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Bringing Back Bison–Brings Back Biodiversity

Bringing back the wood bison is not just about the restoration of a charismatic mega-vertebrate.  Indeed, the wood bison–the larger of the two subspecies of the American bison–is a magnificent beast and reintroducing the subspecies is a heck of an achievement. But its return to Wild Alaska signifies much more. I’m privileged to be able to...

Bringing back the wood bison is not just about the restoration of a charismatic mega-vertebrate.  Indeed, the wood bison–the larger of the two subspecies of the American bison–is a magnificent beast and reintroducing the subspecies is a heck of an achievement. But its return to Wild Alaska signifies much more.

I’m privileged to be able to watch a herd of over a hundred head of this endangered subspecies just outside my office window everyday as they romp around and plow through the snow in their paddock, perhaps eager that Spring is just around the corner. But they very much thrive in the cold and are well suited for it, just as they are really adapted for all kinds of climates.

Wood bison outside my office window at the Alaska Wildlife Conservation Center

Bulls and subadult males are separated from the cows and calves this time of year. They play and mock fight–testing each others’ strength and then spend much of the day grazing on supplemental feed (i.e., hay) or chewing their cud and resting to conserve heat during colder periods of the year.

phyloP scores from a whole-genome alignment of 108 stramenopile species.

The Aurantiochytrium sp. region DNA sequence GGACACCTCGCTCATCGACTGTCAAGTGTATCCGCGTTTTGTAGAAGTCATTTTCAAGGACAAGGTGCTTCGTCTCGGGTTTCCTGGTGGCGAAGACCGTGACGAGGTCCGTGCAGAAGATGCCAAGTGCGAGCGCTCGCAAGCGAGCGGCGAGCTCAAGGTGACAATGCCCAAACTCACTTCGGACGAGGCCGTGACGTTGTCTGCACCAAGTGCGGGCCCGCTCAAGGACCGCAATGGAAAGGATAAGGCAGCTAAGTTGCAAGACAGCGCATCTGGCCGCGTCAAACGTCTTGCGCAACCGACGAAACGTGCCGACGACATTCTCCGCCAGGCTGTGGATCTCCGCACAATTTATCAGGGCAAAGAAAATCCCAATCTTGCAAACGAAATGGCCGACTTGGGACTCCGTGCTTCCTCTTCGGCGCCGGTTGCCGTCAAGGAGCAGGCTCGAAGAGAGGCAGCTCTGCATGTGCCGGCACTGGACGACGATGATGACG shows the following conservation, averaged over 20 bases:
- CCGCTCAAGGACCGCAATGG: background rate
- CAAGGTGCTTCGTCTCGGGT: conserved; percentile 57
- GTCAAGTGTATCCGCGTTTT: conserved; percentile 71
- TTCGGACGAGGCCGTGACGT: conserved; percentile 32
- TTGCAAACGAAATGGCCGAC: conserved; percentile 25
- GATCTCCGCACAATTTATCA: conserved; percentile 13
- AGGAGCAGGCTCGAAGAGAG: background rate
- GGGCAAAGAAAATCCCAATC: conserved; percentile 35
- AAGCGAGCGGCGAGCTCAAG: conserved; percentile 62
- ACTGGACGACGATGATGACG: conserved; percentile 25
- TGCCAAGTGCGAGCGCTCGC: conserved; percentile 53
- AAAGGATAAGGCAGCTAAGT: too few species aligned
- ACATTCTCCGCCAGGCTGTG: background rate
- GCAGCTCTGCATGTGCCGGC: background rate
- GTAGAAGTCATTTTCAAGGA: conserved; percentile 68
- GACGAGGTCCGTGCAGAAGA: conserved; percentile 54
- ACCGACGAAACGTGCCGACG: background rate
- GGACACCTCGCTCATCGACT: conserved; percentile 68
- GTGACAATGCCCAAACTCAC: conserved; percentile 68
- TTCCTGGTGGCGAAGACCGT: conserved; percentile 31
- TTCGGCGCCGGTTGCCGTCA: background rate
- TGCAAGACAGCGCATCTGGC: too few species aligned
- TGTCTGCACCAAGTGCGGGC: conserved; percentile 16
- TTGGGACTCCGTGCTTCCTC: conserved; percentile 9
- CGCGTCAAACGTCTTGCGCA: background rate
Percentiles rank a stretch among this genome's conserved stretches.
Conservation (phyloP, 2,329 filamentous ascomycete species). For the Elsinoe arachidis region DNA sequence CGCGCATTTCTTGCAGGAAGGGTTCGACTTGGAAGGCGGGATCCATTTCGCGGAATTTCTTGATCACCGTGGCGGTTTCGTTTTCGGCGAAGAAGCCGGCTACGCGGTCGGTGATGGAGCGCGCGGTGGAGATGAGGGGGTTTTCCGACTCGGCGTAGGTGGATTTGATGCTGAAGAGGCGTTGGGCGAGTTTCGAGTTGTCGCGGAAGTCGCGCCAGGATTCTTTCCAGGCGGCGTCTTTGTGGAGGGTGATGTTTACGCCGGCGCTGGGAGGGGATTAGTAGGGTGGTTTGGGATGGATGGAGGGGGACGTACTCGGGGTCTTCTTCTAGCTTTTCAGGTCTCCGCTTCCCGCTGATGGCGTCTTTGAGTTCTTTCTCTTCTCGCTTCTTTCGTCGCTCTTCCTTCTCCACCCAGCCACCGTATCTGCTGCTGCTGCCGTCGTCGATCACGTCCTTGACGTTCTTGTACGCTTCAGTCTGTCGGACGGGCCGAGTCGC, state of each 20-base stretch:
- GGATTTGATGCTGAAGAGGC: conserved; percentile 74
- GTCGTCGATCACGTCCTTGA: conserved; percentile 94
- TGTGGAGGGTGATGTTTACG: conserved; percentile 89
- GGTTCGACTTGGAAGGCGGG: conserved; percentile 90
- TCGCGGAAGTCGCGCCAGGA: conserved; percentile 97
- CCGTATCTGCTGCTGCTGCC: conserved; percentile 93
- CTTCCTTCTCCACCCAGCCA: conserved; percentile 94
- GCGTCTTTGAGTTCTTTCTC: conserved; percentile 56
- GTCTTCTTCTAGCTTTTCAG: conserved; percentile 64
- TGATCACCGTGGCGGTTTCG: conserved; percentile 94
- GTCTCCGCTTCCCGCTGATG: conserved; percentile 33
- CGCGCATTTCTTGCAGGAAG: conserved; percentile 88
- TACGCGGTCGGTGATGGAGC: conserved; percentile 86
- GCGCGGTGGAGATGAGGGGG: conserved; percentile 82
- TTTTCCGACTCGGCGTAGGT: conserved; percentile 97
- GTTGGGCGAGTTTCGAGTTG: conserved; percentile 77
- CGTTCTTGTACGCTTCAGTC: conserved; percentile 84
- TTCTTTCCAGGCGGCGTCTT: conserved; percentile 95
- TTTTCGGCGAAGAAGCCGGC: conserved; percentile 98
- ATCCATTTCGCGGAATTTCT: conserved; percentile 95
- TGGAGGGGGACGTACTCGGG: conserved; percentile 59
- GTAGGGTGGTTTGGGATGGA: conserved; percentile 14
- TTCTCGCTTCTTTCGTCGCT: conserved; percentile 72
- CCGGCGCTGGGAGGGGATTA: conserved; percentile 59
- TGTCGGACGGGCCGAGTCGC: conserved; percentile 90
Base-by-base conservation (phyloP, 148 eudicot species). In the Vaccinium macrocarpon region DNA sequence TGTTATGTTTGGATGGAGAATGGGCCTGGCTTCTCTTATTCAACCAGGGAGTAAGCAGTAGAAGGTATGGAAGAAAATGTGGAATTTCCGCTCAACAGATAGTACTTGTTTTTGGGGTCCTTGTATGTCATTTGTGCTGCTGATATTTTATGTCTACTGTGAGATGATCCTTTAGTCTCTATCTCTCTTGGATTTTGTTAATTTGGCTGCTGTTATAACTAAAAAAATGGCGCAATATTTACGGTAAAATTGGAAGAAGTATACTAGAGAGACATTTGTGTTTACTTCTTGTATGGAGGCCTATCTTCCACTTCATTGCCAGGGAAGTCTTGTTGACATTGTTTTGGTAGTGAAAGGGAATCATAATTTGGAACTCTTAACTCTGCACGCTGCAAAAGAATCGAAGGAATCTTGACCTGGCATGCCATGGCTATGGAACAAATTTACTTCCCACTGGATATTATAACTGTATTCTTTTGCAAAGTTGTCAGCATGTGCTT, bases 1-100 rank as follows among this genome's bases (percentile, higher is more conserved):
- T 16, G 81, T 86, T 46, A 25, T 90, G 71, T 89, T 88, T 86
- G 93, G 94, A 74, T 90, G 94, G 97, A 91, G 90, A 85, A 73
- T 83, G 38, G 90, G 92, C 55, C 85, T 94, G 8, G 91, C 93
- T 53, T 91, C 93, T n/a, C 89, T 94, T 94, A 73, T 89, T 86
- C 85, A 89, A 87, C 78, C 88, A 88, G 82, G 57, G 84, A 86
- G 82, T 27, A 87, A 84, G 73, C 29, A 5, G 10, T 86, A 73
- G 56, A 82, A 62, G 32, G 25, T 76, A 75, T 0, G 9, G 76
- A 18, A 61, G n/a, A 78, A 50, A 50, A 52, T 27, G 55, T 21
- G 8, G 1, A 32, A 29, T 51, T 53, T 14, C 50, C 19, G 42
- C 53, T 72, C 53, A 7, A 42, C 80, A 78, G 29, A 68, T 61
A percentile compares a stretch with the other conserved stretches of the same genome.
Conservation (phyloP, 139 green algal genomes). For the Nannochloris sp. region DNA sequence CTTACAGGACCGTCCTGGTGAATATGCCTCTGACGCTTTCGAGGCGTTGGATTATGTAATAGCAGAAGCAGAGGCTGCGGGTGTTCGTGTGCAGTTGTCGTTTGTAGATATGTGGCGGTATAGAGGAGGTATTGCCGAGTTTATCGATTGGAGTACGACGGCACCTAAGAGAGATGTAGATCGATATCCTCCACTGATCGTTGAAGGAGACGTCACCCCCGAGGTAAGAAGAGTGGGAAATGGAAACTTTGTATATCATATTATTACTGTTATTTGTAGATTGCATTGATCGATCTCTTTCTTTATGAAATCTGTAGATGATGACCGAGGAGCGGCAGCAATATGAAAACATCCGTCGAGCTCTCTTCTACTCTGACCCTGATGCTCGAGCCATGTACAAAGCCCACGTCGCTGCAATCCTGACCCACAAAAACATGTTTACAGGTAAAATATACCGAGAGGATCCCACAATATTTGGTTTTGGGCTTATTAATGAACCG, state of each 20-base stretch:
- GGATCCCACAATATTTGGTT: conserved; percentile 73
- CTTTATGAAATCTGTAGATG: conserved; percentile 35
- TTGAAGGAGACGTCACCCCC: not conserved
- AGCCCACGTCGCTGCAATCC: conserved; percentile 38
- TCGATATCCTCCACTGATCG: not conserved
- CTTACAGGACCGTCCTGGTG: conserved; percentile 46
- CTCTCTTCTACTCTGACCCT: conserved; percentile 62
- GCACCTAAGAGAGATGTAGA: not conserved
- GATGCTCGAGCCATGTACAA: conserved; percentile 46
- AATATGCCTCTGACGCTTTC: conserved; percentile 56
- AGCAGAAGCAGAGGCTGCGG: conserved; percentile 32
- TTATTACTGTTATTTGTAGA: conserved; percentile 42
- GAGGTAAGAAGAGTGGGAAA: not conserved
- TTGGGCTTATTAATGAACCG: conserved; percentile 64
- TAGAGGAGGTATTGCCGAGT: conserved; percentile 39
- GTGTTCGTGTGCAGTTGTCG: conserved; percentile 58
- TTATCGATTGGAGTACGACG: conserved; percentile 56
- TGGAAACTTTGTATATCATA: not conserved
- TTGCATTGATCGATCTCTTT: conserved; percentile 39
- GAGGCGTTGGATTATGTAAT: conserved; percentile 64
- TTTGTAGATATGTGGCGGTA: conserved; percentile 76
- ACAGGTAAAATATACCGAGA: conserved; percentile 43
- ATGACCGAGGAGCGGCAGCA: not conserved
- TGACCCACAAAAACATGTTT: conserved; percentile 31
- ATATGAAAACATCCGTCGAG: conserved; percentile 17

This is the largest, and perhaps most sustainable captive herd of wood bison in the world and soon many of them will be prepared for a soft release at designated sites in the Interior of Alaska.

But the collaborative conservation effort between the Alaska Wildlife Conservation Center and the Alaska Department of Fish and Game is not just about returning one species, although clearly a flagship species, to the wild here in Alaska. The restoration of this giant, grazing herbivore will change the landscape of Alaska’s interior region, returning it to an ecosystem continually modified by these large bovids.

We know from recent research that bison are a keystone species for conservation and habitat restoration. These large bovids have proven to increase biodiversity on the landscape by altering the temporal and spatial characteristics of vegetative growth. They also promote the restoration of subterranean carbohydrate reserves, alter soil composition, inhibit woody plant growth, catalyze nitrogen cycles, and influence the impact of wild fires on the environment.

Furthermore, because bison are both selective grazers within a grassland ecosystem and with respect to the species they consume while foraging, and as I alluded to, they alter the floristic characteristics of the landscape, providing opportunities for different plant species to coexist in the same general locale. In the prairie, for example plains bison prefer the most dominant plant group (i.e., grasses) to feed on, giving disadvantaged species like forbs an opportunity to flourish.

Wood bison (Photo By Jordan Schaul)

Not only do they continually modify their environment horning, rubbing, and trampling things day after day, they leave behind opportunities for new life creating microhabitats and some cases altering the immediate large scale environment or macrohabitat.  As they paw at the ground they create large divits, exposing the soil. They then roll around creating a depression in the ground.